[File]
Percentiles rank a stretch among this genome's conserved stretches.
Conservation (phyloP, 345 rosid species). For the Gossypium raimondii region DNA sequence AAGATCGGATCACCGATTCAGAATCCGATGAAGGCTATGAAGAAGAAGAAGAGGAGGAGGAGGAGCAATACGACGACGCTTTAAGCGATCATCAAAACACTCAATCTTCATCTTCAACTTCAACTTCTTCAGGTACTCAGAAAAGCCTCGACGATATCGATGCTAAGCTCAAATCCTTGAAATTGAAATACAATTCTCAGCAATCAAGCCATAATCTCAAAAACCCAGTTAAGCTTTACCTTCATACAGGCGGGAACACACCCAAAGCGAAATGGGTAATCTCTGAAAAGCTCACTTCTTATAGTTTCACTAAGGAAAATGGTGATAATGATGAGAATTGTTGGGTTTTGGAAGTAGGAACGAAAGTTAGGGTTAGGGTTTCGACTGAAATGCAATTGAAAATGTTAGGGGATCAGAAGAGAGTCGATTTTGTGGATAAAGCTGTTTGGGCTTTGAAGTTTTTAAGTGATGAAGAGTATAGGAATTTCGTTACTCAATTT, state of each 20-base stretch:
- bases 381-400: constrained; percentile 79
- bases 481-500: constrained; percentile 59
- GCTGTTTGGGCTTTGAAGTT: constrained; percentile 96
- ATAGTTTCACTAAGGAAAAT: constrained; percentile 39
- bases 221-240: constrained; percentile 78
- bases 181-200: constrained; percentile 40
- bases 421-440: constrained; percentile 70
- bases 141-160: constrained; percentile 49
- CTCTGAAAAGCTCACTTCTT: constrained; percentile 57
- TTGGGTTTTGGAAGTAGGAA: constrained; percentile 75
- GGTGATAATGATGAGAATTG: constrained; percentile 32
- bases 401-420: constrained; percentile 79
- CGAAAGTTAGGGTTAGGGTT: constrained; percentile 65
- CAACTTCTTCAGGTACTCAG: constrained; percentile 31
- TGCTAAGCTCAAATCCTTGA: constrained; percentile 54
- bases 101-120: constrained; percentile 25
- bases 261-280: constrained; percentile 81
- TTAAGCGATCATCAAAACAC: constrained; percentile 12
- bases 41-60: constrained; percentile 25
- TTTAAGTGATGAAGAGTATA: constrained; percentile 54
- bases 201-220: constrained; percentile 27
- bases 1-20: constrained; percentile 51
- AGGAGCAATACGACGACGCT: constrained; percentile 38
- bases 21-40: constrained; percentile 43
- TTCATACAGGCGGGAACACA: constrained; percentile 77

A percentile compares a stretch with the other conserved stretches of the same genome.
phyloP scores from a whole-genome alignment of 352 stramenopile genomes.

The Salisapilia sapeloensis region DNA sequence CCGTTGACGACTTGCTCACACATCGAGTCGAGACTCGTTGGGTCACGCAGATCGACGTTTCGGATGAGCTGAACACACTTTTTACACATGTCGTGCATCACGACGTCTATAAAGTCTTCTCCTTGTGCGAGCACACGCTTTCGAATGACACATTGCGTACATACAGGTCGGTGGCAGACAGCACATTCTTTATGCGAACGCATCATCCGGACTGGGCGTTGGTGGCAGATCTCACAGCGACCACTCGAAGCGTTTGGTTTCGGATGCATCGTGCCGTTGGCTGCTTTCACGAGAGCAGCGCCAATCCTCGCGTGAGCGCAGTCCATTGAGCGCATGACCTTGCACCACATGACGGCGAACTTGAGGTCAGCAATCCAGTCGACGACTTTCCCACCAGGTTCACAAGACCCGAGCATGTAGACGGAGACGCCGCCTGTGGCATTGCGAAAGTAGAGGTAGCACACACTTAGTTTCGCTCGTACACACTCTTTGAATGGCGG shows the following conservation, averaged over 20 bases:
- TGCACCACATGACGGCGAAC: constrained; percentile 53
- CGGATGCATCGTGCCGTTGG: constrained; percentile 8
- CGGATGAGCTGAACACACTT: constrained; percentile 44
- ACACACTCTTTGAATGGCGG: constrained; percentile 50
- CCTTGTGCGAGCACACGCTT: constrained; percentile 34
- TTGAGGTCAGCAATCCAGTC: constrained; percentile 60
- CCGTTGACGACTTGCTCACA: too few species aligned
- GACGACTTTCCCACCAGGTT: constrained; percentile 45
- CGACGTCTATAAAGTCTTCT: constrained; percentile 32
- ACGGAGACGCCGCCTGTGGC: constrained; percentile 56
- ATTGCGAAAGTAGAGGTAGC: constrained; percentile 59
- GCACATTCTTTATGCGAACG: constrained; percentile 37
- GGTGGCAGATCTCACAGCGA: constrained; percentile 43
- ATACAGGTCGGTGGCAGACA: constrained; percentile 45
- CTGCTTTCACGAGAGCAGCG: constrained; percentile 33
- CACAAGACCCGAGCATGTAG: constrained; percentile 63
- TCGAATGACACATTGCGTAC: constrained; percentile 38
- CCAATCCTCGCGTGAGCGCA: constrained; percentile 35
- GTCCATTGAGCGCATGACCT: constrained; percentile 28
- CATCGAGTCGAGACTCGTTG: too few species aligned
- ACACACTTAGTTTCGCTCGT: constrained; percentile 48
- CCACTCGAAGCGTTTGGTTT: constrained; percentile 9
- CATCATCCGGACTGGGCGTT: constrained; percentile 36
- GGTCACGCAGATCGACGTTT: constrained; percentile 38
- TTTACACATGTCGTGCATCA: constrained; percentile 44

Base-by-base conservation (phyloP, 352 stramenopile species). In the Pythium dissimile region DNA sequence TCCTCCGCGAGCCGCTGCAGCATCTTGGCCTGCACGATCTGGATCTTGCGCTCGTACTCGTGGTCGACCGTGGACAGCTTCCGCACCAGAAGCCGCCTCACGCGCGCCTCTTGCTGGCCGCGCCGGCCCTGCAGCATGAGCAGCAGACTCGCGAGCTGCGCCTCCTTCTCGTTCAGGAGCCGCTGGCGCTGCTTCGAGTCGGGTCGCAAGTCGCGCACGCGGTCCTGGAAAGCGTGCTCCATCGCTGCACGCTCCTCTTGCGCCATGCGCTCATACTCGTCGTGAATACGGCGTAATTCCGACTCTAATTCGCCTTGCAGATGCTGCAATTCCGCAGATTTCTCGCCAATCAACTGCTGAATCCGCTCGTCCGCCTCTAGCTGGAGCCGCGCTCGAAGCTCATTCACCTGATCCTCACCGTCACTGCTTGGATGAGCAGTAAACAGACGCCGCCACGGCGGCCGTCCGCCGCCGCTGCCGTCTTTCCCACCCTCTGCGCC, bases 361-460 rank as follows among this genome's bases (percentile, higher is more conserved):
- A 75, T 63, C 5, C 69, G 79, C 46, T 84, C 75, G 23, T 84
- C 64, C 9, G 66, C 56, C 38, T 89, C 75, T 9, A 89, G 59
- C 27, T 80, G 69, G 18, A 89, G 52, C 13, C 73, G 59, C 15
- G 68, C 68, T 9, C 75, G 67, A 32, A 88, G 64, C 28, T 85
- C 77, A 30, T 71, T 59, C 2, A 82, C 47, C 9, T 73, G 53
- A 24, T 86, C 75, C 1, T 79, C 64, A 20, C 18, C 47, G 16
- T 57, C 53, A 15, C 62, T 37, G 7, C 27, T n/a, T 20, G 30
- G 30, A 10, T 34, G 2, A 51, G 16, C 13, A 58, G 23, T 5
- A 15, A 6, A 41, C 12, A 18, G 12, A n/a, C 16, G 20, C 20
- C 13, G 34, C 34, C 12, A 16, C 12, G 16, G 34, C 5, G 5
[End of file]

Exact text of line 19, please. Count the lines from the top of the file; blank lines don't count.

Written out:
- bases 261-280: constrained; percentile 81